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Microsoft Edge Gets a “Super Duper Secure” Mode, Here's How to Enable It

Microsoft

It’s finally here! Microsoft slipped its new “Super Duper Secure” mode in the Edge browser’s latest release, offering users a quick and easy way to defend themselves from the web’s most common exploits and vulnerabilities. But how does “Super Duper Secure” mode work, and how do you enable it?

We first heard of Super Duper Secure mode in August, when Microsoft began experimenting with the feature in Beta channels. It’s a very interesting feature that goes against common practice—basically, it disables the V8 JavaScript engine’s speed-enhancing JIT compiler in your Edge browser.

I know all that “JIT compiler” stuff sounds like mumbo jumbo, so here’s a very basic explanation. The JIT compiler is a 12-year-old tool that increases JavaScript performance (to reduce webpage load times) at the cost of security. Nearly 45% of V8 JavaScript vulnerabilities are related to JIT, and many of the browser updates you’re forced to install are just patches for these vulnerabilities.

Disabling JIT greatly improves browser security, according to the Edge team. And in most cases, the Edge Super Duper Secure mode creates no noticeable difference in your browsing experience. But the feature is still a bit experimental—it may break some JavaScript-heavy webpages, and as Microsoft admits, it can increase webpage load times by as much as 17%. (To be fair, you should only notice this speed drop on sites that use a lot of JavaScript, such as YouTube.)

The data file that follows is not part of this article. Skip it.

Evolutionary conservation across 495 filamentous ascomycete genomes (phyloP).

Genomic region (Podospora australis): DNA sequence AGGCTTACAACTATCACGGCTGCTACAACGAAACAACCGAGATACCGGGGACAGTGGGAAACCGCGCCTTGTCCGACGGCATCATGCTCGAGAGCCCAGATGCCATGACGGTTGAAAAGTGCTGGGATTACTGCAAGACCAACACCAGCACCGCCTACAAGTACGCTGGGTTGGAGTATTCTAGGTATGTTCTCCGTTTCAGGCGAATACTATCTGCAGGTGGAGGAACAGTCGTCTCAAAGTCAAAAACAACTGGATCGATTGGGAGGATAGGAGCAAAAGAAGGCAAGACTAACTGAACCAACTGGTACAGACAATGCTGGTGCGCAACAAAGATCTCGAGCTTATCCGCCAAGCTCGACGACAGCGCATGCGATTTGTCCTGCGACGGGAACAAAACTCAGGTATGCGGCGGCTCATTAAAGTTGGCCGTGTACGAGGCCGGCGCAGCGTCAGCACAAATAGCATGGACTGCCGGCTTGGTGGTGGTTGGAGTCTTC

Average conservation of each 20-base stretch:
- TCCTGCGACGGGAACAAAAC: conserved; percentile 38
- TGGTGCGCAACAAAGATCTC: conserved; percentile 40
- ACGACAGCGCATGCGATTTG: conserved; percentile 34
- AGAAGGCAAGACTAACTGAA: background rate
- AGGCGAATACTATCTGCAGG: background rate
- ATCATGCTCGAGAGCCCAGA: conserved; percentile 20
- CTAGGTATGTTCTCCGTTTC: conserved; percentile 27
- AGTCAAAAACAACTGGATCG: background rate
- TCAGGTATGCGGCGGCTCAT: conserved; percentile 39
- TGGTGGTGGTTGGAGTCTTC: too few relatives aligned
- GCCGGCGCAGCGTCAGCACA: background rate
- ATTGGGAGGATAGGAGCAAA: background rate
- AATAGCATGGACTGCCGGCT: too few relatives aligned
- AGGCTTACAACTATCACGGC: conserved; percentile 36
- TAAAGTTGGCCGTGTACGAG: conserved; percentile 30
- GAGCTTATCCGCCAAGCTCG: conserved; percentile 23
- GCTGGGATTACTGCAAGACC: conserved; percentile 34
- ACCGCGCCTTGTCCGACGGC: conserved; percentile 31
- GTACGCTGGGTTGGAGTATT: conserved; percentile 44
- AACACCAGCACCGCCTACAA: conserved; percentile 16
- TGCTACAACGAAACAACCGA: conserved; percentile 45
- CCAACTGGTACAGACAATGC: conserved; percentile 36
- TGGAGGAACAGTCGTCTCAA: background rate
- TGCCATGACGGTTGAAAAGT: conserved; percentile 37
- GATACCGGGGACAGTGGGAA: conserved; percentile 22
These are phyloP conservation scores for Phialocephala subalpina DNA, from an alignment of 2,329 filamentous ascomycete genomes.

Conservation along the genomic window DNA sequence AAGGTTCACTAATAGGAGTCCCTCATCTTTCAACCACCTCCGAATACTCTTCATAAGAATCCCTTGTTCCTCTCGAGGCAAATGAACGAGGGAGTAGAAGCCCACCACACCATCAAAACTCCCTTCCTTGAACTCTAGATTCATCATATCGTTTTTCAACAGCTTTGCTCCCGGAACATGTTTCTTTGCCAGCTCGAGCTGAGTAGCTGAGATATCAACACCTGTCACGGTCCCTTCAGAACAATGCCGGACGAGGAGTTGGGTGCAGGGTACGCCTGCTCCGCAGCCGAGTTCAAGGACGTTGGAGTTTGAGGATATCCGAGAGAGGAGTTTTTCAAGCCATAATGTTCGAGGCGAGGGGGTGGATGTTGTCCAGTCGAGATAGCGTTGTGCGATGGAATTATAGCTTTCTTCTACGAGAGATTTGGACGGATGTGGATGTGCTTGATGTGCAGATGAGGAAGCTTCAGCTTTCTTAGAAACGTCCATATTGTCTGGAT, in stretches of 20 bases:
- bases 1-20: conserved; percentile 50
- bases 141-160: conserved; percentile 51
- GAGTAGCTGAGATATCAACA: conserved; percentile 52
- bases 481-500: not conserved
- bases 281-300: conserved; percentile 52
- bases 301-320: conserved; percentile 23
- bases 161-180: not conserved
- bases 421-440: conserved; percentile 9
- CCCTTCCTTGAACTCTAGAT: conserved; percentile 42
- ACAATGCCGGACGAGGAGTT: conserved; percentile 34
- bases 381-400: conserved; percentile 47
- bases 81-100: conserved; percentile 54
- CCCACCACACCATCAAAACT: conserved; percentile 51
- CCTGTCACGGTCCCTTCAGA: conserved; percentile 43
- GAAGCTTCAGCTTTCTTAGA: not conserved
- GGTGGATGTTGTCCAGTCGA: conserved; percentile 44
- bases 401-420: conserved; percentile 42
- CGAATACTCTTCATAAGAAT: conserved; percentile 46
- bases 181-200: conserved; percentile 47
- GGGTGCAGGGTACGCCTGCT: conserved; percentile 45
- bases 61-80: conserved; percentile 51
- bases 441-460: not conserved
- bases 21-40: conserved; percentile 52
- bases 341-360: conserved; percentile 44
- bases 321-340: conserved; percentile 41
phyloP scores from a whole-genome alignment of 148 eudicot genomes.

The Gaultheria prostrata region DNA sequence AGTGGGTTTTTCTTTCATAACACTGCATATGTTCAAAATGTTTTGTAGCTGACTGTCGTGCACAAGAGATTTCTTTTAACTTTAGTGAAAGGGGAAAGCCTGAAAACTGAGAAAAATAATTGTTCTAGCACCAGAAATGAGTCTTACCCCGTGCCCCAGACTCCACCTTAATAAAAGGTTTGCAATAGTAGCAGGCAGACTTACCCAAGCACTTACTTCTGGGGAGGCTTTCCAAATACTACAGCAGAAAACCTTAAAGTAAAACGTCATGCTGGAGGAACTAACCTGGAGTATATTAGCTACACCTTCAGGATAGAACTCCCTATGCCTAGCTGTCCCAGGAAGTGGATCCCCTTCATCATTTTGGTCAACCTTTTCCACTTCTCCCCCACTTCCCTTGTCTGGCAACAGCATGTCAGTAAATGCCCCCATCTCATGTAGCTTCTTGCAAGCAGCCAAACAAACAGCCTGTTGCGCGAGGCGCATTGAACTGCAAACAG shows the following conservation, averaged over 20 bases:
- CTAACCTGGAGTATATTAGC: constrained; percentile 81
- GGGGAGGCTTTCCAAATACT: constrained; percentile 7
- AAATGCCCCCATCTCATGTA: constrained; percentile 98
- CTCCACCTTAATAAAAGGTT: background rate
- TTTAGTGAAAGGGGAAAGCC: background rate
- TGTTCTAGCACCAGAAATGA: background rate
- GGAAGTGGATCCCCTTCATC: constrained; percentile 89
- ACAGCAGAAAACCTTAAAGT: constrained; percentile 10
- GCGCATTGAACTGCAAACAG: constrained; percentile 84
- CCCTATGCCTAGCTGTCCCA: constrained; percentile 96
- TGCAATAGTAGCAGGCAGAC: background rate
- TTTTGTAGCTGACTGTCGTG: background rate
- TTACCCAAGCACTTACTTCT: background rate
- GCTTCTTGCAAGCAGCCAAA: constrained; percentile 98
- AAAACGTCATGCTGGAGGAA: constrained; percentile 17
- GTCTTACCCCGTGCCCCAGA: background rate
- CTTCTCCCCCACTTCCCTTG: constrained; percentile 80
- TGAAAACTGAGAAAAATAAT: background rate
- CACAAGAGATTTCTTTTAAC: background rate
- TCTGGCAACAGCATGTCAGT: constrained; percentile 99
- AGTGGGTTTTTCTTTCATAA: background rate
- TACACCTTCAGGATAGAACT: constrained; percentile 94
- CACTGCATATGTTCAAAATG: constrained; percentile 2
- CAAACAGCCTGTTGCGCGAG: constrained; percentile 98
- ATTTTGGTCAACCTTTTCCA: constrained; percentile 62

The Super Duper Secure settings in Microsoft Edge
Microsoft

To enable Super Duper Secure mode, make sure you’re running the latest version of Microsoft Edge (v. 96.0.1054.29 or later), press the three dots on the top right of your toolbar, and click Settings. Then open the “Privacy, Search, and Services” tab and scroll down to the big bold “Security” header. You should see the option to toggle “Security Mitigations for a More Secure Browser Experience.” This is Super Duper Secure mode—turn it on to use it.

I suggest sticking with the Balanced mode, which tells Edge to trust your most visited sites (ensuring that they load quickly). The Strict mode is a lot more heavy-handed, and even Microsoft warns that it will break parts of some websites.

If you like to get your hands dirty, you can also add some exceptions to the Super Duper Secure tool. This may come in handy if Super Duper Secure mode slows or breaks the most important sites you visit, like websites for your job or your school.

Just to reiterate, Super Duper Secure is still a bit experimental. But it’s probably a sign of what’s to come. The aging V8 JavaScript JIT compiler is a security nightmare, and we expect browsers to disable it by default in the coming years.

Source: Johnathan Norman via TechRadar

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